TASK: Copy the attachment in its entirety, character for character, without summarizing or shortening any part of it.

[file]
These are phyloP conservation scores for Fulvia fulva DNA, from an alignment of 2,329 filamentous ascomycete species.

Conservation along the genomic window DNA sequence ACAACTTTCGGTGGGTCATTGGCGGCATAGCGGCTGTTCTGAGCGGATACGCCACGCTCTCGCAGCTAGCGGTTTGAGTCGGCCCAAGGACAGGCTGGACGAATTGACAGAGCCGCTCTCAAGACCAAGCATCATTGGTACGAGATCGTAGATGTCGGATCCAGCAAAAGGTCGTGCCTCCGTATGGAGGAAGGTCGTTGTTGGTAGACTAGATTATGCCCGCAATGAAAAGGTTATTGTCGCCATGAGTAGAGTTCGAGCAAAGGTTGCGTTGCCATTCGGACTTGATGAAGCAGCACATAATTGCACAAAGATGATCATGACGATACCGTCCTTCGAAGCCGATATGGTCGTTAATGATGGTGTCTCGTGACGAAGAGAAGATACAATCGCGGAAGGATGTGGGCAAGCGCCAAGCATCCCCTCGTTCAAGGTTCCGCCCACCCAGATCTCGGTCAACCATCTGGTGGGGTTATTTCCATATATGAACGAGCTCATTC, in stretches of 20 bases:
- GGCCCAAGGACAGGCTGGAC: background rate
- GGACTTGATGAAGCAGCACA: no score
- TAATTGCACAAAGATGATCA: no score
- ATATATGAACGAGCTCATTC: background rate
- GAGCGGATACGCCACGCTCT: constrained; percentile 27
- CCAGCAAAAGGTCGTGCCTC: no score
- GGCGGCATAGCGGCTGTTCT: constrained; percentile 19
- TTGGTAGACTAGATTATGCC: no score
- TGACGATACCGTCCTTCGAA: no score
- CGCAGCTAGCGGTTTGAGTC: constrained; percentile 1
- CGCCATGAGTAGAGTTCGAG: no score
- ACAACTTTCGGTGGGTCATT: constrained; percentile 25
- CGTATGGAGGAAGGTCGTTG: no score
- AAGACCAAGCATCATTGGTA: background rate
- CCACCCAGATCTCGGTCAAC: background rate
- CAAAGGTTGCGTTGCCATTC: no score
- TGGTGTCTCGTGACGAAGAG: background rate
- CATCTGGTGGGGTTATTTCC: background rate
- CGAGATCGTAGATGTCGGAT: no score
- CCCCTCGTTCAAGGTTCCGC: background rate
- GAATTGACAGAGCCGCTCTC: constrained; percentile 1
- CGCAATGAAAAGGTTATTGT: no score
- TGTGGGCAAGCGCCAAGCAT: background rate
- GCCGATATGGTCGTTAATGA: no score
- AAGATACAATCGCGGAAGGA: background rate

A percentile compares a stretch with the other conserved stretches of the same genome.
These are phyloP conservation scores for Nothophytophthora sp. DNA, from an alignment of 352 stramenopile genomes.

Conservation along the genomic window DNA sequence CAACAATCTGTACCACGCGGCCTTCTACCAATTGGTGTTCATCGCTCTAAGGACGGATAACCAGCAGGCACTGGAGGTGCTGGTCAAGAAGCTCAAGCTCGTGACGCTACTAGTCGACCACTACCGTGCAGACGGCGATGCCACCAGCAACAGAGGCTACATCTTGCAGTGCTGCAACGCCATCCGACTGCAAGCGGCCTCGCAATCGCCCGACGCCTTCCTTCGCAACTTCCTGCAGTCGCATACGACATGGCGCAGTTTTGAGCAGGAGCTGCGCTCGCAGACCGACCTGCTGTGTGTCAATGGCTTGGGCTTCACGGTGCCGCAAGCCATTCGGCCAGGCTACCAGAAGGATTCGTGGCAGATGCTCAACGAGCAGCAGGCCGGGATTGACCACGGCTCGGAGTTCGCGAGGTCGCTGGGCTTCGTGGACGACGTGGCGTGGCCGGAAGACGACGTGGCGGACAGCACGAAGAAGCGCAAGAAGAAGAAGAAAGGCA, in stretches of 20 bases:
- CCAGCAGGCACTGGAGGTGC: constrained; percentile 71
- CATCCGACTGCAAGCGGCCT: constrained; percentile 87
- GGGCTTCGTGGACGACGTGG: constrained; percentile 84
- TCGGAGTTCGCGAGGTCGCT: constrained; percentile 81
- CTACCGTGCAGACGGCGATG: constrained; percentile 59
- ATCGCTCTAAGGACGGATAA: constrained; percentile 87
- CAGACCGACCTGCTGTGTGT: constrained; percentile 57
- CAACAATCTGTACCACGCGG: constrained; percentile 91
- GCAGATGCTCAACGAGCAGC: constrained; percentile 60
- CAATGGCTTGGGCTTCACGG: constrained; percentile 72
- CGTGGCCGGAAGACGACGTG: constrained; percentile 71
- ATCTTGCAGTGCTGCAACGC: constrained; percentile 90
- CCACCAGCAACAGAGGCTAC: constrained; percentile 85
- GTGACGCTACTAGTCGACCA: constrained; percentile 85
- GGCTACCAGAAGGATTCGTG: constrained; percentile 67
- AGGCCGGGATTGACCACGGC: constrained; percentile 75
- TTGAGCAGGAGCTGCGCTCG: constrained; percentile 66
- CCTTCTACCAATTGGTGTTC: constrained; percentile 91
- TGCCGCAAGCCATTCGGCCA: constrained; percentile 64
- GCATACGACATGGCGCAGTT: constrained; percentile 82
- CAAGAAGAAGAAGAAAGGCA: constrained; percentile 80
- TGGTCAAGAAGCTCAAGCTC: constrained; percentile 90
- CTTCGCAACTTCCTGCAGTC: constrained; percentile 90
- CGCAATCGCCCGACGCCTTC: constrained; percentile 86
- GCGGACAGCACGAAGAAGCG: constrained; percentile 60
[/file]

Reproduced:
These are phyloP conservation scores for Fulvia fulva DNA, from an alignment of 2,329 filamentous ascomycete species.

Conservation along the genomic window DNA sequence ACAACTTTCGGTGGGTCATTGGCGGCATAGCGGCTGTTCTGAGCGGATACGCCACGCTCTCGCAGCTAGCGGTTTGAGTCGGCCCAAGGACAGGCTGGACGAATTGACAGAGCCGCTCTCAAGACCAAGCATCATTGGTACGAGATCGTAGATGTCGGATCCAGCAAAAGGTCGTGCCTCCGTATGGAGGAAGGTCGTTGTTGGTAGACTAGATTATGCCCGCAATGAAAAGGTTATTGTCGCCATGAGTAGAGTTCGAGCAAAGGTTGCGTTGCCATTCGGACTTGATGAAGCAGCACATAATTGCACAAAGATGATCATGACGATACCGTCCTTCGAAGCCGATATGGTCGTTAATGATGGTGTCTCGTGACGAAGAGAAGATACAATCGCGGAAGGATGTGGGCAAGCGCCAAGCATCCCCTCGTTCAAGGTTCCGCCCACCCAGATCTCGGTCAACCATCTGGTGGGGTTATTTCCATATATGAACGAGCTCATTC, in stretches of 20 bases:
- GGCCCAAGGACAGGCTGGAC: background rate
- GGACTTGATGAAGCAGCACA: no score
- TAATTGCACAAAGATGATCA: no score
- ATATATGAACGAGCTCATTC: background rate
- GAGCGGATACGCCACGCTCT: constrained; percentile 27
- CCAGCAAAAGGTCGTGCCTC: no score
- GGCGGCATAGCGGCTGTTCT: constrained; percentile 19
- TTGGTAGACTAGATTATGCC: no score
- TGACGATACCGTCCTTCGAA: no score
- CGCAGCTAGCGGTTTGAGTC: constrained; percentile 1
- CGCCATGAGTAGAGTTCGAG: no score
- ACAACTTTCGGTGGGTCATT: constrained; percentile 25
- CGTATGGAGGAAGGTCGTTG: no score
- AAGACCAAGCATCATTGGTA: background rate
- CCACCCAGATCTCGGTCAAC: background rate
- CAAAGGTTGCGTTGCCATTC: no score
- TGGTGTCTCGTGACGAAGAG: background rate
- CATCTGGTGGGGTTATTTCC: background rate
- CGAGATCGTAGATGTCGGAT: no score
- CCCCTCGTTCAAGGTTCCGC: background rate
- GAATTGACAGAGCCGCTCTC: constrained; percentile 1
- CGCAATGAAAAGGTTATTGT: no score
- TGTGGGCAAGCGCCAAGCAT: background rate
- GCCGATATGGTCGTTAATGA: no score
- AAGATACAATCGCGGAAGGA: background rate

A percentile compares a stretch with the other conserved stretches of the same genome.
These are phyloP conservation scores for Nothophytophthora sp. DNA, from an alignment of 352 stramenopile genomes.

Conservation along the genomic window DNA sequence CAACAATCTGTACCACGCGGCCTTCTACCAATTGGTGTTCATCGCTCTAAGGACGGATAACCAGCAGGCACTGGAGGTGCTGGTCAAGAAGCTCAAGCTCGTGACGCTACTAGTCGACCACTACCGTGCAGACGGCGATGCCACCAGCAACAGAGGCTACATCTTGCAGTGCTGCAACGCCATCCGACTGCAAGCGGCCTCGCAATCGCCCGACGCCTTCCTTCGCAACTTCCTGCAGTCGCATACGACATGGCGCAGTTTTGAGCAGGAGCTGCGCTCGCAGACCGACCTGCTGTGTGTCAATGGCTTGGGCTTCACGGTGCCGCAAGCCATTCGGCCAGGCTACCAGAAGGATTCGTGGCAGATGCTCAACGAGCAGCAGGCCGGGATTGACCACGGCTCGGAGTTCGCGAGGTCGCTGGGCTTCGTGGACGACGTGGCGTGGCCGGAAGACGACGTGGCGGACAGCACGAAGAAGCGCAAGAAGAAGAAGAAAGGCA, in stretches of 20 bases:
- CCAGCAGGCACTGGAGGTGC: constrained; percentile 71
- CATCCGACTGCAAGCGGCCT: constrained; percentile 87
- GGGCTTCGTGGACGACGTGG: constrained; percentile 84
- TCGGAGTTCGCGAGGTCGCT: constrained; percentile 81
- CTACCGTGCAGACGGCGATG: constrained; percentile 59
- ATCGCTCTAAGGACGGATAA: constrained; percentile 87
- CAGACCGACCTGCTGTGTGT: constrained; percentile 57
- CAACAATCTGTACCACGCGG: constrained; percentile 91
- GCAGATGCTCAACGAGCAGC: constrained; percentile 60
- CAATGGCTTGGGCTTCACGG: constrained; percentile 72
- CGTGGCCGGAAGACGACGTG: constrained; percentile 71
- ATCTTGCAGTGCTGCAACGC: constrained; percentile 90
- CCACCAGCAACAGAGGCTAC: constrained; percentile 85
- GTGACGCTACTAGTCGACCA: constrained; percentile 85
- GGCTACCAGAAGGATTCGTG: constrained; percentile 67
- AGGCCGGGATTGACCACGGC: constrained; percentile 75
- TTGAGCAGGAGCTGCGCTCG: constrained; percentile 66
- CCTTCTACCAATTGGTGTTC: constrained; percentile 91
- TGCCGCAAGCCATTCGGCCA: constrained; percentile 64
- GCATACGACATGGCGCAGTT: constrained; percentile 82
- CAAGAAGAAGAAGAAAGGCA: constrained; percentile 80
- TGGTCAAGAAGCTCAAGCTC: constrained; percentile 90
- CTTCGCAACTTCCTGCAGTC: constrained; percentile 90
- CGCAATCGCCCGACGCCTTC: constrained; percentile 86
- GCGGACAGCACGAAGAAGCG: constrained; percentile 60